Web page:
Boston Red Sox Facing Rotation Uncertainty Heading to St. Louis

Jason MartinezContributor IJanuary 13, 2017

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As tough as Cardinals starting pitchers Adam Wainwright and Michael Wacha have been throughout the playoffs, you'd figure that the momentum would be on Boston's side heading to St. Louis for Game 3 if they managed to win just one of the first two games. After all, the "not as tough" duo of Joe Kelly and Lance Lynn are in line to start Games 3 and 4. 

Well, they are heading to St. Louis with the series tied at one game apiece after beating Wainwright in the opener. But that momentum sure doesn't appear as if it'll be getting on the plane with them.

After ace Jon Lester shut them down with 7.2 scoreless innings in the opener and John Lackey held them to one earned run through six innings of Game 2, the Cards finally broke through in the seventh inning. A walk, single, double steal, sacrifice fly, throwing error and an RBI single later, the Sox were trailing 4-2 and left to face another dynamic pitching duo—rookie setup man Carlos Martinez and rookie closer Trevor Rosenthal. 

Unlike the Tigers, whose late-inning implosions allowed the Sox to come back in multiple ALCS games, the Cardinals aren't having any such trouble thanks to the 22-year-old Martinez and the 23-year-old Rosenthal. The rookie relievers combined on three shutout innings with only one hit allowed and six strikeouts to finish off Game 2.

Even with Kelly and Lynn a much easier task than Wainwright and Wacha, it's Boston's own starting rotation that the team should be worried about.  

Game 3 starter Jake Peavy was solid in an ALDS win over the Rays, but he was lit up for seven earned runs in three innings against the Tigers in an ALCS loss. Prior to this season, his only two playoff starts came against the Cardinals while pitching for the Padres. Both resulted in ugly losses.

Pitching in St. Louis as he'll do on Saturday, Peavy allowed eight earned runs on eight hits in 4.1 innings back in his lone start of the NLDS playoffs of 2005. The following season, he faced the Cards at home, but the results weren't much different. He allowed five earned and 11 hits in 5.1 innings. 

Three poor playoff starts out of four is a small sample size, as is one October start in St. Louis against a lineup that included just one player—Yadier Molina—from the current squad. But I'm sure the Sox would feel much more confident if three of those four games were good Peavy outings instead of really bad ones.

Boston's likely Game 4 starter, Clay Buchholz, also comes with question marks. The 29-year-old, who missed three months during the regular season with neck and shoulder injuries, has been dealing with shoulder tightness over the past few days.

/Getty Images

Manager John Farrell has said that Buchholz (pictured) will be ready to go, according to ESPN Boston's Joe McDonald, and while Buchholz confirmed that he's experienced fatigue in his shoulder, he also says that he'll be ready for the Game 4 start.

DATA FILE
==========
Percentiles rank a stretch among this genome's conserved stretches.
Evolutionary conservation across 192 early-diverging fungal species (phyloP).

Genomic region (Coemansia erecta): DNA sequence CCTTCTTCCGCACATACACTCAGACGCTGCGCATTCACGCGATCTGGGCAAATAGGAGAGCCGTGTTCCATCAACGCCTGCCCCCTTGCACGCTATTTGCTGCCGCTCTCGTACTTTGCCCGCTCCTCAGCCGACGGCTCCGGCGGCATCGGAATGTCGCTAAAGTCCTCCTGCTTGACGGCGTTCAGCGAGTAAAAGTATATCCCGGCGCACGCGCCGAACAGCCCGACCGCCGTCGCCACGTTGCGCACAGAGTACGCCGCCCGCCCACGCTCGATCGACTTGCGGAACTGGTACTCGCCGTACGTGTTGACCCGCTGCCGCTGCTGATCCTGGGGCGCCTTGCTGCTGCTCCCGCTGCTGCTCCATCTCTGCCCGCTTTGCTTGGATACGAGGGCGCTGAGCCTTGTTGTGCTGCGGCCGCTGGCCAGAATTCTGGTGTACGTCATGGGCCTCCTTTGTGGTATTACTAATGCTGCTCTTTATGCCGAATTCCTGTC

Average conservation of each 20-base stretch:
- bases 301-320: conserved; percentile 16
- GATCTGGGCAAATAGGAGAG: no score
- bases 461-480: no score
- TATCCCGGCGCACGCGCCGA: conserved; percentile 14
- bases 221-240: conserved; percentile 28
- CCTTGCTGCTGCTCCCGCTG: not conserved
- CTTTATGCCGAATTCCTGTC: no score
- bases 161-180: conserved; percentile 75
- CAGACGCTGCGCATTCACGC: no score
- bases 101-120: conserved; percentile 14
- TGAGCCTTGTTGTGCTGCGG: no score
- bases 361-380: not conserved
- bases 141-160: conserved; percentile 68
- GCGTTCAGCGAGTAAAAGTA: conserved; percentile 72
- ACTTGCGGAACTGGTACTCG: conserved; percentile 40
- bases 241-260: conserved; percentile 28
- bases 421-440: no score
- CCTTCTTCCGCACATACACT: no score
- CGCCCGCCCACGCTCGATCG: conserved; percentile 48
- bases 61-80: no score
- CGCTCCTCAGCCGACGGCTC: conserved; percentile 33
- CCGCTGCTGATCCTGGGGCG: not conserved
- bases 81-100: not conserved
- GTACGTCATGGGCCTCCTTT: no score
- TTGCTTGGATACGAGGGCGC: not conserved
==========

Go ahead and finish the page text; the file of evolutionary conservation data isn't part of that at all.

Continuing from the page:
"My outlook on it is for me to take a couple of days of treatment and rest, pumping in the fluids and keeping the anti-inflammatories in my system," Buchholz said. "I'll be ready to pitch on Sunday."

But there is plenty of uncertainty surrounding Buchholz's health. After watching the right-hander throw off flat ground on Thursday, WEEI radio host and former Red Sox player Lou Merloni expressed doubt that Buchholz would be able to pitch this weekend:

Just watched Buchholz throw about 10-15 uncomfortable throws on flat ground. That didn't look good

— Lou Merloni (@LouMerloni) October 24, 2013

My opinion? NO!! "@RoadToOctober: @LouMerloni Gut feeling Lou, after watching him. Does he go in Game 4?”

— Lou Merloni (@LouMerloni) October 24, 2013

If Buchholz cannot go, the Sox could go with some combination of Felix Doubront and Ryan Dempster to get the team through five or six innings. That's not a bad backup plan. But Doubront hasn't started since Sept. 22. Dempster last started on Sept. 17. It will be a lot to ask either to go more than three or four innings. 

It doesn't get any easier in Game 5. Beating Wainwright for a second time in five games is hard enough. But the team will have to deal with a potential distraction that will come with the accusation that Lester had an illegal substance on his glove during his Game 1 victory. 

Whether it was just rosin, as Lester claims, isn't going to stop the barrage of questions he'll have to deal with leading up to his start.

And if things don't go the Sox's way with Peavy on the mound in Game 3 and whoever ends up starting Game 4, Lester will be under that much more pressure with his team on the brink of elimination.